Something people with short hair, or no hair at all, know nothing about is the vast selection of hairbrushes available. But to those people with long hair – mostly women, but bountifully tressed men too – a hairbrush is exceptionally important to hair and scalp health.
This is also true of hairbrushes made for those who do suffer from hair loss conditions. There are hairbrushes created specifically for hair systems for men, or wigs for women. There are hairbrushes made for women and men who undergo surgical hair restoration. So you can bet that any hair loss treatment clinic offers a selection of brushes for their clients.
What makes hairbrushes so important? In simplest terms, brushing hair is about appearance and hair health. But there are both good and bad uses of hairbrushes and it’s important to know the difference. Just as important, the type of hairbrush selected needs to be suited for the type of hair of the individual.
Brush in moderation
Common hair-care lore for more than 100 years is that the amply follicle-d should brush their hair with 100 strokes on a daily basis. More recent research suggests this is excessive – in fact, it leads to more breakage and even hair loss.
As published (“The effect of brushing on hair loss in women,” Kiderman, Gur, Ever-Hadani, 2009) in the Journal of Dermatological Treatment, a peer-reviewed periodical, “Brushing is associated with hair loss. Reducing the brushing frequencies may reduce the amount of hair shed.”
That is not to say do not brush at all. Long hair needs the natural oils created by the sebaceous glands in the scalp to nourish the strands. Brushing also stimulates blood flow to the scalp, which is considered beneficial to the health of both skin and hair. Done correctly, and gently, brushing works out tangles in the hair (usually best done while hair is wet).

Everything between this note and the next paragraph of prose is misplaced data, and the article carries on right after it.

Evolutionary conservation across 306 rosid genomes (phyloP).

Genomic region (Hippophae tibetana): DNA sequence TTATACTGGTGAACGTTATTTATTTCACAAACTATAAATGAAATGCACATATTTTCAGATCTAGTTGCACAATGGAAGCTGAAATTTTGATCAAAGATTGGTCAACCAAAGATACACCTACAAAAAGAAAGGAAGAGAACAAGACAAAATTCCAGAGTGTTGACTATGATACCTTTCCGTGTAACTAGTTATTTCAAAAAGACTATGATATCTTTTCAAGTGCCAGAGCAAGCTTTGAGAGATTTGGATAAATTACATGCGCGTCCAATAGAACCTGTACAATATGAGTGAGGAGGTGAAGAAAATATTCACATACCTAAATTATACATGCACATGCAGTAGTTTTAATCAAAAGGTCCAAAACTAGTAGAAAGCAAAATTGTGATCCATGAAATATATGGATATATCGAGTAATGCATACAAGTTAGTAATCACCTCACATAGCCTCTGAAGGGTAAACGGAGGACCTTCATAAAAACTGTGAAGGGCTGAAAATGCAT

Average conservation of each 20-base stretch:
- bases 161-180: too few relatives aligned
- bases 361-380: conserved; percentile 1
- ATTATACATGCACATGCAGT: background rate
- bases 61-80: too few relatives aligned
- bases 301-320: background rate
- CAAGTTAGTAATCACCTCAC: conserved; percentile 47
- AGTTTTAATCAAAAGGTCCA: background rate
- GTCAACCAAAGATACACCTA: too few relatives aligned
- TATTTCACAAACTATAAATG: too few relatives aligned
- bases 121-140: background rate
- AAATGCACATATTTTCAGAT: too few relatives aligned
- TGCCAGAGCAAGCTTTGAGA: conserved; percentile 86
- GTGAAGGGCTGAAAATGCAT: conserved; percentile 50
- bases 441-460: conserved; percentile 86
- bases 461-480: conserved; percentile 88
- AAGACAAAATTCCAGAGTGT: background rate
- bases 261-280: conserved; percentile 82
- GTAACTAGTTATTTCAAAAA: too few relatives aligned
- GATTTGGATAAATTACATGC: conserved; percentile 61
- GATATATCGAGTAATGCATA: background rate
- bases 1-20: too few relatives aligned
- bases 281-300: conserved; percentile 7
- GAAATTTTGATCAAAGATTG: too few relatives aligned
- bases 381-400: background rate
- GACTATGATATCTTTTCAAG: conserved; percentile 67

Choose the type of hairbrush for your type of hair
With so many types of hairbrushes in the hair products aisle at your local drug store – hair detanglers, shower hairbrushes, cushion brushes, tiny boar bristle brushes, nylon bristle brushes, mixed bristle brushes, etc. – it’s understandable that this can be confusing. The basic guide is to center around the type of hair you have and find the brush that is best for your thickness and texture.
Thinning hair – a gentle, soft bristle brush is less likely to pull precious remaining strands from your scalp.
Long hair – A paddle brush, which has a wide base, simply covers more hair in a single stroke.
Curly hair – A wide-toothed comb through hair when wet is what curly haired people should use (their biggest challenge is frizz and breakage from combing dry hair).
Thick hair – As with long hair, a wide-body paddle brush is recommended. If available, get the kind with nylon pins interspersed with boars’ hair, the latter of which aids in the distribution of natural oils.
Challenged (breakage) hair – Hair that breaks is generally due to tangles and the frustrated person who tries to detangle by force. This is not entirely the fault of the brush. It absolutely helps to use a paddle wet brush while hair is still wet. In particularly bad cases, brush through with conditioner still in the hair and wet. If hair is prone to breakage due to overprocessing, a soft boar bristle brush would be the gentlest on the shafts.
Bottom line: brushing is good in moderation but pay attention to what is beneficial to your hair. What works for one doesn’t necessarily work for others.